Lack of perpetrator accountability
The silencing and invisibility of domestic and family violence in non-urban areas, as described above, results in perpetrators not being held accountable for their actions (Loddon Campaspe Community Legal Centre, 2015; Wendt, 2009a). The community may act to protect perpetrators, particularly if they are of high standing or have visible roles in a community (George & Harris, 2015; Owen & Carrington, 2014). In a qualitative study of women's experiences in regional Victoria, women said that they felt their community was complicit in the continuation of domestic and family violence as perpetrator behaviour was rarely challenged and there was an overall indifference to domestic and family violence (Loddon Campaspe Community Legal Centre, 2015). Inadequate or unsympathetic police and justice (court) responses contributed to a lack of perpetrator accountability; for example, continual breaches of intervention orders not taken seriously by police and magistrates' indifference to the safety concerns of mothers (see also George & Harris, 2015; Ragusa, 2013).
Complex financial arrangements
Complex financial arrangements and financial dependency make it difficult for women to leave abusive relationships (Owen and Carrington, 2014; Wendt & Hornosty, 2010; Wendt et al., 2015). In farming communities, for instance, money is often tied up in assets or trust funds, such as the family farm, and controlled by husbands or fathers; women may not have access to their own income stream (Owen & Carrington, 2014; Wendt, 2009a). Further, farming and agricultural businesses rely on women and children's labour to operate: research shows that women may be reluctant to leave an abusive relationship for fear of bankrupting the family farm or leaving their children without economic security (Wendt & Hornosty, 2010). Perpetrators may also threaten to destroy the farm or harm the animals if women leave (George & Harris, 2015; Wendt & Hornosty, 2010).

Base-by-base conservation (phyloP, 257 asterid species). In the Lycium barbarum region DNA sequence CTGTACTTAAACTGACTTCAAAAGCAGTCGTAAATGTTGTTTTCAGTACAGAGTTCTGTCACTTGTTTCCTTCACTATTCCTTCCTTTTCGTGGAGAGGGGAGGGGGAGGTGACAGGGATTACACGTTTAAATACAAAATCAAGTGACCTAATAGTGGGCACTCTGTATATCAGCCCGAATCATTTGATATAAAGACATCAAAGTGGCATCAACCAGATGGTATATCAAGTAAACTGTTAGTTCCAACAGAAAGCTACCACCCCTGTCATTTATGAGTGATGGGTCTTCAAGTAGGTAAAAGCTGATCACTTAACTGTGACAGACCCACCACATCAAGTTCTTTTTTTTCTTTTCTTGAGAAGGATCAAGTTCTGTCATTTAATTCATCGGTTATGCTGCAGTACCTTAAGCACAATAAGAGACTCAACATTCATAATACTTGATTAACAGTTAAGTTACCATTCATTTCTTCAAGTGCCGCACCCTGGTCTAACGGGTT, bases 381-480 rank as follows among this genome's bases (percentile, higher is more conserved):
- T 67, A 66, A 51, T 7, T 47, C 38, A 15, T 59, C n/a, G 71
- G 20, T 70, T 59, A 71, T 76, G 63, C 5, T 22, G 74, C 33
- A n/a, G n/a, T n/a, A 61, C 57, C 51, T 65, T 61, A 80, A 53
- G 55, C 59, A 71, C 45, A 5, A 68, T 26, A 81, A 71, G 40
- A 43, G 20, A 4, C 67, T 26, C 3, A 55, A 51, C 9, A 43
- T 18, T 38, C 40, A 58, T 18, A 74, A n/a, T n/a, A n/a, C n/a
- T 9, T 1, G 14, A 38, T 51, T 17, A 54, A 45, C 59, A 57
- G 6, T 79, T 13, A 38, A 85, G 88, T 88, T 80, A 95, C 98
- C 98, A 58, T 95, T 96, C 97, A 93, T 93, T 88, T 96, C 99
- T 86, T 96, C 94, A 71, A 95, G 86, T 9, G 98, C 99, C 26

Without financial independence, women are unable to obtain alternative accommodation or legal representation, or access transport, food and clothing for themselves and their children (George & Harris, 2015; Ragusa, 2013). When women do leave, financial abuse and control by perpetrators may intensify and women have limited opportunities for income support while awaiting court outcomes (Owen & Carrington, 2014; Ragusa, 2013). For example, there are limited employment opportunities in rural areas, and women may be ineligible for Centrelink benefits as means testing for benefits includes assets such as property (Owen and Carrington, 2014; Wendt et al., 2015). Further, women and children in non-urban locations face higher levels of poverty and disadvantage and are also more vulnerable to homelessness following domestic and family violence due to a lack of crisis accommodation and scarcity of rental properties (Trainor, 2015).